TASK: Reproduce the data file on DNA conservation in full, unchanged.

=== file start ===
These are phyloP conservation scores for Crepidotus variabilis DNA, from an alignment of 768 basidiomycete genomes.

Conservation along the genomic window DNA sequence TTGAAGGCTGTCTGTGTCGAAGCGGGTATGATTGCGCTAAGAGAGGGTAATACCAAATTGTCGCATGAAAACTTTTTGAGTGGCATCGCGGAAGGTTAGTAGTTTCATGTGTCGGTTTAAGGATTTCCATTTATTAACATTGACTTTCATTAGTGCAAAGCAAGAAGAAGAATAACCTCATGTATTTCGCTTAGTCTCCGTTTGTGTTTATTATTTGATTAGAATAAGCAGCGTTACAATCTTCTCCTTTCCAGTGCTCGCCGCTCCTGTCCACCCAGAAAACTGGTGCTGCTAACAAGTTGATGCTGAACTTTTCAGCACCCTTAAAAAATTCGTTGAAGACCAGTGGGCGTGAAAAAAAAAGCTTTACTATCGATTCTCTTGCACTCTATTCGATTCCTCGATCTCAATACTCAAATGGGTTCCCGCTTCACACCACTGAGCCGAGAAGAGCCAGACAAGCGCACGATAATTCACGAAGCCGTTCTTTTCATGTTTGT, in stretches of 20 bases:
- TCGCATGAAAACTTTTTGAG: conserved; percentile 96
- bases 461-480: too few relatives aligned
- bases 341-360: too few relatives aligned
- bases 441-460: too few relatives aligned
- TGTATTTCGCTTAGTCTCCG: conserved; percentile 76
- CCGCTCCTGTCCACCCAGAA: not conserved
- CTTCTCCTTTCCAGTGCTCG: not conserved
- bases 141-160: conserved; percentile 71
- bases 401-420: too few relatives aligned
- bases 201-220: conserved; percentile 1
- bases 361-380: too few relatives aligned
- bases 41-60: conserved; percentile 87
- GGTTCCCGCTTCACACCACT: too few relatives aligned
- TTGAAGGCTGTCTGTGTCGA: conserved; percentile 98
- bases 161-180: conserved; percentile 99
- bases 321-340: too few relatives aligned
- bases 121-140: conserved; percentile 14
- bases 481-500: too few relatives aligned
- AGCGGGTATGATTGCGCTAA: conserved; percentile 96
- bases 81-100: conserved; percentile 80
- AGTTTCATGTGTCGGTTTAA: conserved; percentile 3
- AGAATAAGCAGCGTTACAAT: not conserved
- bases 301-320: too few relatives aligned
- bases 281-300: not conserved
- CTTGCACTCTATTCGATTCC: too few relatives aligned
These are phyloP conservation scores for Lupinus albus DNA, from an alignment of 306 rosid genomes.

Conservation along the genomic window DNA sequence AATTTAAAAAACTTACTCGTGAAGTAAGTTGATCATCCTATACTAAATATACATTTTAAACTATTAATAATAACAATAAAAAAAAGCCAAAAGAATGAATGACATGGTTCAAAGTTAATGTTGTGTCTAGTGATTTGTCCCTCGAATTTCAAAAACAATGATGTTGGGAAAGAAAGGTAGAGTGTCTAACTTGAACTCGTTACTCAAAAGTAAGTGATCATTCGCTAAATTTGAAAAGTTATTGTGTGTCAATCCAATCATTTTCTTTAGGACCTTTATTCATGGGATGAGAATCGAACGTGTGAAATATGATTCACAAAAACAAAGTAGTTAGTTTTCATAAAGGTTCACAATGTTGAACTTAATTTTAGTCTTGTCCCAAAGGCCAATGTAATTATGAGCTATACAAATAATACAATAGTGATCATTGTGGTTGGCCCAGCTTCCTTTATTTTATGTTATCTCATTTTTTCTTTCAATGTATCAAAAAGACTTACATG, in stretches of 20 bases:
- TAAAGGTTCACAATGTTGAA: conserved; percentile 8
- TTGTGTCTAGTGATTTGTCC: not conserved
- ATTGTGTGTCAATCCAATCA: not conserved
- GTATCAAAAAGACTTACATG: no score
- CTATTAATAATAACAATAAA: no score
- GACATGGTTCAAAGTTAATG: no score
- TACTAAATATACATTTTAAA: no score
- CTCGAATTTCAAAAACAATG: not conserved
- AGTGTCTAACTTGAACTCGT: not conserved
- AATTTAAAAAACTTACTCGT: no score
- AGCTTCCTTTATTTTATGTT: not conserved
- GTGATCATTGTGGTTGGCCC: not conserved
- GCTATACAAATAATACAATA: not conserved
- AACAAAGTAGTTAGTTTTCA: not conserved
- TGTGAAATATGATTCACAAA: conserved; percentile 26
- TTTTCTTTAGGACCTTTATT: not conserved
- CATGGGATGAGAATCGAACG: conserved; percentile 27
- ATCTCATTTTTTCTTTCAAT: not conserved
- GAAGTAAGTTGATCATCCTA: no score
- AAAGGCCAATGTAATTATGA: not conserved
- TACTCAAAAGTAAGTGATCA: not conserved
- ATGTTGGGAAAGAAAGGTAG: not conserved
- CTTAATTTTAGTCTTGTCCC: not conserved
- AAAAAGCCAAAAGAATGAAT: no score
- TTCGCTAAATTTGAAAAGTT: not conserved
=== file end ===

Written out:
These are phyloP conservation scores for Crepidotus variabilis DNA, from an alignment of 768 basidiomycete genomes.

Conservation along the genomic window DNA sequence TTGAAGGCTGTCTGTGTCGAAGCGGGTATGATTGCGCTAAGAGAGGGTAATACCAAATTGTCGCATGAAAACTTTTTGAGTGGCATCGCGGAAGGTTAGTAGTTTCATGTGTCGGTTTAAGGATTTCCATTTATTAACATTGACTTTCATTAGTGCAAAGCAAGAAGAAGAATAACCTCATGTATTTCGCTTAGTCTCCGTTTGTGTTTATTATTTGATTAGAATAAGCAGCGTTACAATCTTCTCCTTTCCAGTGCTCGCCGCTCCTGTCCACCCAGAAAACTGGTGCTGCTAACAAGTTGATGCTGAACTTTTCAGCACCCTTAAAAAATTCGTTGAAGACCAGTGGGCGTGAAAAAAAAAGCTTTACTATCGATTCTCTTGCACTCTATTCGATTCCTCGATCTCAATACTCAAATGGGTTCCCGCTTCACACCACTGAGCCGAGAAGAGCCAGACAAGCGCACGATAATTCACGAAGCCGTTCTTTTCATGTTTGT, in stretches of 20 bases:
- TCGCATGAAAACTTTTTGAG: conserved; percentile 96
- bases 461-480: too few relatives aligned
- bases 341-360: too few relatives aligned
- bases 441-460: too few relatives aligned
- TGTATTTCGCTTAGTCTCCG: conserved; percentile 76
- CCGCTCCTGTCCACCCAGAA: not conserved
- CTTCTCCTTTCCAGTGCTCG: not conserved
- bases 141-160: conserved; percentile 71
- bases 401-420: too few relatives aligned
- bases 201-220: conserved; percentile 1
- bases 361-380: too few relatives aligned
- bases 41-60: conserved; percentile 87
- GGTTCCCGCTTCACACCACT: too few relatives aligned
- TTGAAGGCTGTCTGTGTCGA: conserved; percentile 98
- bases 161-180: conserved; percentile 99
- bases 321-340: too few relatives aligned
- bases 121-140: conserved; percentile 14
- bases 481-500: too few relatives aligned
- AGCGGGTATGATTGCGCTAA: conserved; percentile 96
- bases 81-100: conserved; percentile 80
- AGTTTCATGTGTCGGTTTAA: conserved; percentile 3
- AGAATAAGCAGCGTTACAAT: not conserved
- bases 301-320: too few relatives aligned
- bases 281-300: not conserved
- CTTGCACTCTATTCGATTCC: too few relatives aligned
These are phyloP conservation scores for Lupinus albus DNA, from an alignment of 306 rosid genomes.

Conservation along the genomic window DNA sequence AATTTAAAAAACTTACTCGTGAAGTAAGTTGATCATCCTATACTAAATATACATTTTAAACTATTAATAATAACAATAAAAAAAAGCCAAAAGAATGAATGACATGGTTCAAAGTTAATGTTGTGTCTAGTGATTTGTCCCTCGAATTTCAAAAACAATGATGTTGGGAAAGAAAGGTAGAGTGTCTAACTTGAACTCGTTACTCAAAAGTAAGTGATCATTCGCTAAATTTGAAAAGTTATTGTGTGTCAATCCAATCATTTTCTTTAGGACCTTTATTCATGGGATGAGAATCGAACGTGTGAAATATGATTCACAAAAACAAAGTAGTTAGTTTTCATAAAGGTTCACAATGTTGAACTTAATTTTAGTCTTGTCCCAAAGGCCAATGTAATTATGAGCTATACAAATAATACAATAGTGATCATTGTGGTTGGCCCAGCTTCCTTTATTTTATGTTATCTCATTTTTTCTTTCAATGTATCAAAAAGACTTACATG, in stretches of 20 bases:
- TAAAGGTTCACAATGTTGAA: conserved; percentile 8
- TTGTGTCTAGTGATTTGTCC: not conserved
- ATTGTGTGTCAATCCAATCA: not conserved
- GTATCAAAAAGACTTACATG: no score
- CTATTAATAATAACAATAAA: no score
- GACATGGTTCAAAGTTAATG: no score
- TACTAAATATACATTTTAAA: no score
- CTCGAATTTCAAAAACAATG: not conserved
- AGTGTCTAACTTGAACTCGT: not conserved
- AATTTAAAAAACTTACTCGT: no score
- AGCTTCCTTTATTTTATGTT: not conserved
- GTGATCATTGTGGTTGGCCC: not conserved
- GCTATACAAATAATACAATA: not conserved
- AACAAAGTAGTTAGTTTTCA: not conserved
- TGTGAAATATGATTCACAAA: conserved; percentile 26
- TTTTCTTTAGGACCTTTATT: not conserved
- CATGGGATGAGAATCGAACG: conserved; percentile 27
- ATCTCATTTTTTCTTTCAAT: not conserved
- GAAGTAAGTTGATCATCCTA: no score
- AAAGGCCAATGTAATTATGA: not conserved
- TACTCAAAAGTAAGTGATCA: not conserved
- ATGTTGGGAAAGAAAGGTAG: not conserved
- CTTAATTTTAGTCTTGTCCC: not conserved
- AAAAAGCCAAAAGAATGAAT: no score
- TTCGCTAAATTTGAAAAGTT: not conserved